Shot In The Dark
Posted by Elyse Bruce on June 28, 2011
Very different from being in the dark, a shot in the dark means you’re taking a calculated but wild guess about something about which you know nothing or next-to-nothing about in the first place.
On November 17, 2010 the Independent Newspaper in the UK ran a story by Stephen Foley on the U.S. Federal Reserve whose mandate ensuring full employment in the U.S. be removed in order to focus solely on price stability. Former Federal Reserve vice-chairman, Alan Blinder was quoted in the Wall Street Journal as saying:
The anti-Keynesian revival has been disheartening enough. But now the economic equivalent of the Flat Earth Society is turning its fury on Ben Bernanke and the Federal Reserve. It is not a shot in the dark, not a radical departure from conventional monetary policy, and certainly not a form of currency manipulation.
Back on July 16, 1960 readers of the Saskatoon Star Phoenix read a news story written by journalist Ned Powers entitled, “Four Canadian Records Fall.” He wrote about a young athlete named Smith, a late starter from Weyburn, who made good with his final broad jump to upset the international campaigner, Jack Smyth of Winnipeg.
It could be hardly classed as a shot in the dark for young Smith, who best exemplified the steady rise of youth in Canada’s track and field program. He bettered 22 feet on three occasions and had the least fouls among the entries.
On May 30, 1922 the New York Times reported on Senator Lodge, representing Massachusetts as well as Senate Leader at the time, and the troublesome word “if” that was eventually deleted from a Senate Tariff Bill. Concerned about a possible Democratic filibuster against the bill, it took five hours before the troublesome word “if” was stricken from one of the clauses in the Senate Tariff Bill. The story, was entitled quite simply, “A Tariff If.” The news article read in part:
[Massachusetts Senator Lodge] admits that the fundamental conditions of tariff legislation today are entirely different from what they ever were before. The “utterly distorted and dislocated” foreign exchanges make, he confesses, any given rate a duty little more today than a shot in the dark. Still he would have no delay in passing a bill which, in the course of a few months, may be found to have included rates wholly unnecessary for protection and outrageously oppressive in their effect on prices.
On April 1, 1884 the Warsaw Daily Times carried a story that most definitely was not an April Fool’s joke. The news article reported on an incident stemming from a game of cards at Cole’s Creek, Columbia county in Pennsylvania, the previous Sunday. It would appear that Charles Davis, Charles Mills, James Royer and Henry Williams had entered a tavern and started up a poker game with amounts being wagered finally reaching $500 a side — a very tidy some back in 1884.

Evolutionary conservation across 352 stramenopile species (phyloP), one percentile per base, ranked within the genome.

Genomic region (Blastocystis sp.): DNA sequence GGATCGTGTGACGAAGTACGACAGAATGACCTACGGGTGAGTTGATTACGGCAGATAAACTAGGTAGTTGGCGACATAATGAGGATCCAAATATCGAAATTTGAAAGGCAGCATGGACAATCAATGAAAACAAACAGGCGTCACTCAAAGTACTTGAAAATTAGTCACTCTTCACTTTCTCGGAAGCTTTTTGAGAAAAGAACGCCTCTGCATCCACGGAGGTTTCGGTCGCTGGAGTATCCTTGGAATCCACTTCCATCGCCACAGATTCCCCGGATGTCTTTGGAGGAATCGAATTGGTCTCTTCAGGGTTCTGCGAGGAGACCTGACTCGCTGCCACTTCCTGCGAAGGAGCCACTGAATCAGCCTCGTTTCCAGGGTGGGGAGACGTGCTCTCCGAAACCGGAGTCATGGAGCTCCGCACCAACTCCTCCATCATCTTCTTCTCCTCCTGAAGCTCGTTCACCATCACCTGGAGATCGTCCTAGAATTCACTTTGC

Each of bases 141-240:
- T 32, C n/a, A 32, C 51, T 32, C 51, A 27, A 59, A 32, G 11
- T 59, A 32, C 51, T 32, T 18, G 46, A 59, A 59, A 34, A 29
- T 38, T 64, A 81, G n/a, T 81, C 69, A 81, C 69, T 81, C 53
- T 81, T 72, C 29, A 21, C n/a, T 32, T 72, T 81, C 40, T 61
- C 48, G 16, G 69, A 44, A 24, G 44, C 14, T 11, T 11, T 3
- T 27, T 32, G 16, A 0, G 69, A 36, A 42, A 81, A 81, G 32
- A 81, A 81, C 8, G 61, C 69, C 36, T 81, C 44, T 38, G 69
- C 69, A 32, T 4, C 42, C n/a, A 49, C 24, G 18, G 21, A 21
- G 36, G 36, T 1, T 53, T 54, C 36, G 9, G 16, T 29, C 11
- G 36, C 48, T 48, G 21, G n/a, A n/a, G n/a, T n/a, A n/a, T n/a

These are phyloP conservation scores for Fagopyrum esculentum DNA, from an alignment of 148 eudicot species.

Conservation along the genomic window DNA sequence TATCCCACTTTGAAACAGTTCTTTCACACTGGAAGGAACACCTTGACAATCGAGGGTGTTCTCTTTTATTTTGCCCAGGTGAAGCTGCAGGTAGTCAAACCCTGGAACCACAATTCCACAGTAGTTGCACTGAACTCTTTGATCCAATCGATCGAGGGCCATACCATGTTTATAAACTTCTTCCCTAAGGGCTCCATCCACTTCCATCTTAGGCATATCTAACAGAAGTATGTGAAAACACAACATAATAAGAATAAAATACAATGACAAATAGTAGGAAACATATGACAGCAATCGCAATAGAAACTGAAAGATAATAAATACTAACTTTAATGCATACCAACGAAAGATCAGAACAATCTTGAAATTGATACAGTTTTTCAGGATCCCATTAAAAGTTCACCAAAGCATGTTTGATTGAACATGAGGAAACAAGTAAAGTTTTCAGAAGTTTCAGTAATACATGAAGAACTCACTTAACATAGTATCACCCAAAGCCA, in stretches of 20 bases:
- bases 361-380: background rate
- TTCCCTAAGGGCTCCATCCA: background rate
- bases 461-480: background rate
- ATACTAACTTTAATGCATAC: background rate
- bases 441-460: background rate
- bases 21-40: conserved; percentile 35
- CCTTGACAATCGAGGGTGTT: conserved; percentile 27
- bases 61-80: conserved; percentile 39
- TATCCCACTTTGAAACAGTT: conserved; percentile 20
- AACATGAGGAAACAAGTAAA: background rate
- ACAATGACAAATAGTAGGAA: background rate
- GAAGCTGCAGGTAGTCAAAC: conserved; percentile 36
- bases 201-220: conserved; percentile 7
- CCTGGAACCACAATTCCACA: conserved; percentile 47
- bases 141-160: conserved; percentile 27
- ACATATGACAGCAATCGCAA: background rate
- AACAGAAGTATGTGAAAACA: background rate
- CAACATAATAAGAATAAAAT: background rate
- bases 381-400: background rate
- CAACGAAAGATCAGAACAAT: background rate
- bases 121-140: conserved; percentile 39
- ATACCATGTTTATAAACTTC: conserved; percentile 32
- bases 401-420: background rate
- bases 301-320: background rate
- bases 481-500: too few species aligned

As oftentimes is the case in these very emotional high stakes poker games, there was disagreement as to whether a particular player had cheated; in this case, Williams reached for the stakes when Royer claimed he had seen Davis cheat. The money was knocked to the floor and a row ensued where revolvers were drawn and the barroom emptied. What was referred to back in the day as a “promiscuous firing” occurred and when all was said and done, all four were found lying on the floor, dead. The headline to the detailed account of the incident was:
Shot In The Dark: Deadly Pistol Practice With The Lights Out
The double entendre was not lost on the readers of the Warsaw Daily Times in Letters to the Editor in subsequent newspaper editions. While it has been claimed that George Bernard Shaw appears to have been the first person to use the phrase metaphorically, as evidenced by The Saturday Review of February 1895, to others it appears that the metaphorical use of the phrase “shot in the dark” was already a humourous jibe a decade before George Bernard Shaw‘s clever use of the phrase.
No doubt, the literal sense of the phrase hinting at the figurative sense of the phrase can be found in the New York World newspaper of February 15, 1870 that reported:
To level his weapon and fire was the work of a moment; but as both figures fled the shot seemed to have been wasted. Upon examining the spot in the morning, however, the gentleman found a considerable quantity of blood upon the trampled grass, and traces of it for some distance from the house. Soon after the sod of a graveyard near the house was found to have been disturbed as though in preparation for the removal of a body, and the neighbors resolved the attempted burglary into the wanderings of a couple of would-be “body-snatchers” whom the alarmed householder had frightened and grazed by his random shot.
The news story was aptly entitled:
A Shot In The Dark: Strange Solution Of A Family Mystery
Idiomation was able to find several published literal versions of the phrase in newspapers and books prior to 1870, however, none of them appeared to have the figurative sense implied or carefully crafted into the headline so as to create a double meaning to the phrase “shot in the dark.”
One such story is from the New Zealand Colonist edition of October 18, 1842 that related an anecdote about the Emperor, Napoleon and the Battle of Jena at Weimar. The anecdote ends with:
The Emperor laughed, and to reconcile the poor fellow to himself, said, as he withdrew, “My brave lad, it was not your fault; for a random shot in the dark, yours was not amiss; it will soon be daylight; take a better aim, and I’ll provide for you.”
Idiomation is relieved to hear that the literal sense for the expression is much less in use nowadays than its figurative use of the expression.